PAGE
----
Sensations we neglect

On a walk today, I tried paying more attention to some basic sensations I tend to take for granted: what a gust of wind felt like on my body and in my hair; how different parts of my legs felt moving me along the pavement; what noises went unnoticed in the background; what smells I got a brief whiff of before they quickly disappeared.

One of the first things that struck me, doing this, is how incredibly overwhelming sensations can actually be, how much there is going on at any given moment for us to possibly sense. It’s not surprising that our brains end up completely tuning out most of it most of the time – it would just be too much to deal with. As a particularly striking illustration of this, I realised I’d been doing this ‘noting’ of sensations for quite a while before I realised that I was completely neglecting entire senses – it took me about five minutes to start recognising smells, for example. And perhaps most surprisingly, it was sight that took me the longest to actually explicitly recognise – I’d probably been doing this for ten minutes or so before I realised I’d not had any higher level awareness of my visual experience whatsoever. Perhaps this is because sight is such a central aspect of our day-to-day, moment-to-moment experience, that to bring explicit attention to it – to actually note what it is that we’re seeing and how our visual experiences feel and vary – can seem kind of strange.

It was paying attention to smells, though, that felt most interesting and novel to me – I think it’s very easy to take our sense of smell for granted, but that smell actually has a huge amount to offer our experience. A certain smell can evoke incredibly strong emotions and memories in a way that our other sense can’t quite match: the whiff of someone’s perfume, or the smell of a certain building you used to work or live in. I remember going back to the building I lived in in the first year of university and being totally taken aback by how strong a sense of nostalgia I got from the smell of the building alone. If you’d asked me before that what the building smelled like, I couldn’t have given you any kind of answer, but somehow as soon as I was there it was incredibly familiar and evocative.

I ended up spending some time today, on this walk and afterwards, trying to pay more attention to smells. What was strange at first was that it was very hard for me to pick up on any distinctive smells – but slowly I would start to notice stronger smells from moment to moment, and subtler differences arising. The wafting smell of cooking as I walked past different houses – Indian spices one minute, the smell of baking the next. The smell of the moisturiser I’d put on my face moments earlier. A slight hint of the plants I walked past in the park, and then the smell of fumes coming from the road. When I walked in my front door, I realised just how distinctive the smell of my house was – something I’d never appreciated before, but which immediately made me think of the first time I’d walked in that door. Suddenly, I wanted to appreciate the smell of everything – thankfully no-one else was home, or I might have looked a bit of a lunatic. I smelled different foods in the fridge, thinking about which seemed pleasant to me and which unpleasant. I sniffed various different perfumes I own, each giving me different memories: different times in the recent past when I’d worn that perfume regularly, the people I’d been with, how I’d felt.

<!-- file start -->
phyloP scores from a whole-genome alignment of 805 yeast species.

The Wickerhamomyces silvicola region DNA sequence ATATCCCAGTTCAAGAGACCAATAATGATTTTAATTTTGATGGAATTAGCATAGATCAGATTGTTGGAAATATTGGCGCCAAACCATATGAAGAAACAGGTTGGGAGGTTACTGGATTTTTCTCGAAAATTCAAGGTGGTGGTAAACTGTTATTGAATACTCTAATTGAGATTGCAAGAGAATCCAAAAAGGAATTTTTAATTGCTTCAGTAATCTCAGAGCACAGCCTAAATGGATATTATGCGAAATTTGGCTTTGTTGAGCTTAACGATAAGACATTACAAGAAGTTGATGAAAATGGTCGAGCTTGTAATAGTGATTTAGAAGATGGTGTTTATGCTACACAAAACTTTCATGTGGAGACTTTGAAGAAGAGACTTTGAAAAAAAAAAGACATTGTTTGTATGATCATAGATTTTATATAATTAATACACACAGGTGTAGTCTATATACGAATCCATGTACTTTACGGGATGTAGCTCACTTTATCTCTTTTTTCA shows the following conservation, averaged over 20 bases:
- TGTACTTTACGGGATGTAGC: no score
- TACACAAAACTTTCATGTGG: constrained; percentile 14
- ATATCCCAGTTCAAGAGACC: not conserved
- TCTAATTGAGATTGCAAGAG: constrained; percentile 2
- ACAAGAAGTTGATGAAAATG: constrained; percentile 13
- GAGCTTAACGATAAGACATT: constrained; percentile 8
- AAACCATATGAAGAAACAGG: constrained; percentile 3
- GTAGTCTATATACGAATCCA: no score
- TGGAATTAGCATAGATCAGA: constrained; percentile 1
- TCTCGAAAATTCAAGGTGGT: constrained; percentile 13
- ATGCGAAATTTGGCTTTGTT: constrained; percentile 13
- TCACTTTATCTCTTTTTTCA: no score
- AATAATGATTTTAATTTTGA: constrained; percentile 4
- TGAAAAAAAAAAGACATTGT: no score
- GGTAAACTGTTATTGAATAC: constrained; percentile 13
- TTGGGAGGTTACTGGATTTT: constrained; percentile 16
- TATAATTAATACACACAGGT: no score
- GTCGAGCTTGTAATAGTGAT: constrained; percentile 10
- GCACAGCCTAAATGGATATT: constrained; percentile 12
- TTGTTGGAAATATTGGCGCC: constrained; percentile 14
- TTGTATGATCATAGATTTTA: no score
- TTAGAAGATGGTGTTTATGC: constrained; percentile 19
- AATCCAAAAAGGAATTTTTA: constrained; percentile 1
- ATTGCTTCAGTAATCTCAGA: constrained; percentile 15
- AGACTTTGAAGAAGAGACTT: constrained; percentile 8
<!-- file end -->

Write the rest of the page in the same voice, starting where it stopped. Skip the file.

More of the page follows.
I spent about twice as long eating lunch as I normally do, wanting to smell everything I was eating, and taste it more too. I enjoyed what I was eating so much more and interestingly, suddenly felt way less need to put salt on everything – I realised salt wasn’t really enhancing the flavour so much as giving my mouth this strange immediate hit of sensation.I realised I like mustard a lot more than I thought (weird.)

I forgot about smell again later, though I kept coming back to it periodically, paying more attention. What this has made me realise is there’s so much more pleasure to be had in smell than I’d ever realised – and in all the subtle everyday sensations we take for granted more generally. It’s so easy for our brains to end up tuning these smells out, because there’s so much to take in and they’re not really all that ‘important’ – we can do without them. But – though I feel kind of like a massive hippy  saying this – I do think there’s a huge amount to be gained from re-appreciating something as subtly pleasurable as the sense of smell.

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